A significant natural disaster, such as the 2011 Christchurch earthquake or the 2023 Auckland Anniversary Weekend floods or Cyclone Gabrielle, is a reminder to us all to regularly update our insurance policies. Doing so will help us ensure that we have protection, not just so we can replace the things we own, but also to maintain our own financial security. Imagine what it would be like to lose it all and not have insurance. Having insurance is a vital step in preparing ourselves should disaster strike.
For insurers, natural disasters are a time of high claim volume. Customers can be displaced from their homes, otherwise be experiencing vulnerability and often have to navigate extremely difficult circumstances. Can they clean or repair their home? Can they save their business? Is their car a write-off?
Unfortunately, there are people out there who will take advantage of the situation while so many people are in need. Insurance fraud is just one of many criminal activities that can occur during emergency situations.
In addition to criminals taking advantage of a vulnerable community, natural disasters also put extreme pressure on everyday citizens that may make them look for opportunities to take advantage of their situation. People suffering financial pressure, due to uncertainty surrounding their living situation or outlook for their business, can be led to take advantage of a genuine insurance claim, to inflate their losses. It is important to understand this is a form of insurance fraud, and it is a criminal offence.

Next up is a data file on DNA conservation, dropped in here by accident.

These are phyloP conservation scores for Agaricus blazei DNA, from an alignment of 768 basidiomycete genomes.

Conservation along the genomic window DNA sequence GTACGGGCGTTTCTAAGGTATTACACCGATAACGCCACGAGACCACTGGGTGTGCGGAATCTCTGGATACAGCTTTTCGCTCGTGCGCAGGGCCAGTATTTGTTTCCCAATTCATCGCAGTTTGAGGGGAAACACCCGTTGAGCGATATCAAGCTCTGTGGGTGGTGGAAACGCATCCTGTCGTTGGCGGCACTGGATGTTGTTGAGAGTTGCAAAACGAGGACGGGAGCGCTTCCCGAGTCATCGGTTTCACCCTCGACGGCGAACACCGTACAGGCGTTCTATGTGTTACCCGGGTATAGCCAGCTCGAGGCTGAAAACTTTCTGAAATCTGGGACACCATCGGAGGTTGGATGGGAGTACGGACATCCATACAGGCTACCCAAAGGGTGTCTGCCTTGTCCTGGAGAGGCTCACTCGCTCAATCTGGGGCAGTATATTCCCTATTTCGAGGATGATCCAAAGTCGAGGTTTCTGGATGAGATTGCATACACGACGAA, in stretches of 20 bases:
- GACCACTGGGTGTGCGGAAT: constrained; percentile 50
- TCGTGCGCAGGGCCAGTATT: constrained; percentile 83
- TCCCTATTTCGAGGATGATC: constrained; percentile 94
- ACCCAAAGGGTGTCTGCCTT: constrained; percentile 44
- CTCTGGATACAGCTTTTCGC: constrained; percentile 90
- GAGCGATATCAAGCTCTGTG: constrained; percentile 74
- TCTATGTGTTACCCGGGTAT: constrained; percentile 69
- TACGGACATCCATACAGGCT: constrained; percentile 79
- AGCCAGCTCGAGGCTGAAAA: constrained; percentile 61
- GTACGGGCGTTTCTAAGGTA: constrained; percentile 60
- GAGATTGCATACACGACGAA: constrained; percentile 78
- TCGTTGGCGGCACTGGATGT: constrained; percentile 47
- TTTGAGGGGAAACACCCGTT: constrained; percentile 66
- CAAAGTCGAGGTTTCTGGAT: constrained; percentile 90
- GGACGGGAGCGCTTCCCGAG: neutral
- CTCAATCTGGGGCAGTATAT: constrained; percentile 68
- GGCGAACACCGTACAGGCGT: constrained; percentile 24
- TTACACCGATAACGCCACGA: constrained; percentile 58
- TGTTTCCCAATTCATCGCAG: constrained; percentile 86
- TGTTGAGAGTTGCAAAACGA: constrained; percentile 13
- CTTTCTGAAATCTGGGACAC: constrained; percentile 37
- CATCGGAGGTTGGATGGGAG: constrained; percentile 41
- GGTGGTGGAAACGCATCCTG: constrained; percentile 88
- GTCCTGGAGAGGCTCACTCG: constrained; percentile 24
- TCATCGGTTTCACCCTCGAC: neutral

What have we learnt from other life-changing events?
We saw during the Covid-19 pandemic that financial hardship led to two types of insurance fraud – everyday consumers being more vulnerable to consumer scams (such as ghost brokers selling fake insurance and other fake financial products) and people being fraudulent when submitting an insurance claim.
Being fraudulent in a genuine insurance claim
For some people experiencing financial difficulty during a natural disaster, it can be tempting to claim for a few extra items in their insurance claim. Exaggerating or mis-representing your insurance claim is considered insurance fraud, and insurance fraud costs us all.
Why do people commit insurance fraud?
We’ve previously written about why fraudsters or criminals repeatedly commit insurance fraud, but everyday citizens can be enticed to commit insurance fraud given the right environment.
There are three key elements to the Fraud Triangle, and they describe the enablers for fraudulent behaviour to occur. When a person’s immediate fear about their whanau’s safety is replaced by fear of their financial situation, a perfect storm of motivation, rationalisation and opportunity can present itself, by way of an insurance claim needing to be made.
A reminder of Dr Donald Cressey’s 1953 fraud triangle hypothesis can help us to understand the enablers or motivators of fraudulent behaviour.
What are the consequences of committing insurance fraud?
Any criminal conviction will make it harder for you to get a job, keep your job, be able to travel internationally and new immigrants may risk deportation. Many people don’t realise that if you have a criminal conviction, you need to disclose this to your current insurer, and disclose it on future insurance policies too. If you can find an insurer wanting to take on your policy, you may find yourself paying a higher premium – your integrity and honesty has been comprised and is now a risk for an insurer. Criminal convictions also make it difficult to apply for a rental property or secure a home loan to buy a home.
We strongly recommend you think before you act. Is exaggerating your insurance claim worth the consequences?
Concerned about insurance fraud?
Insurance fraud is not a victimless crime; it’s a crime that all policyholders pay for.
It’s critical to tell the truth about what’s happened when making a claim. You can report insurance fraud anonymously on our website.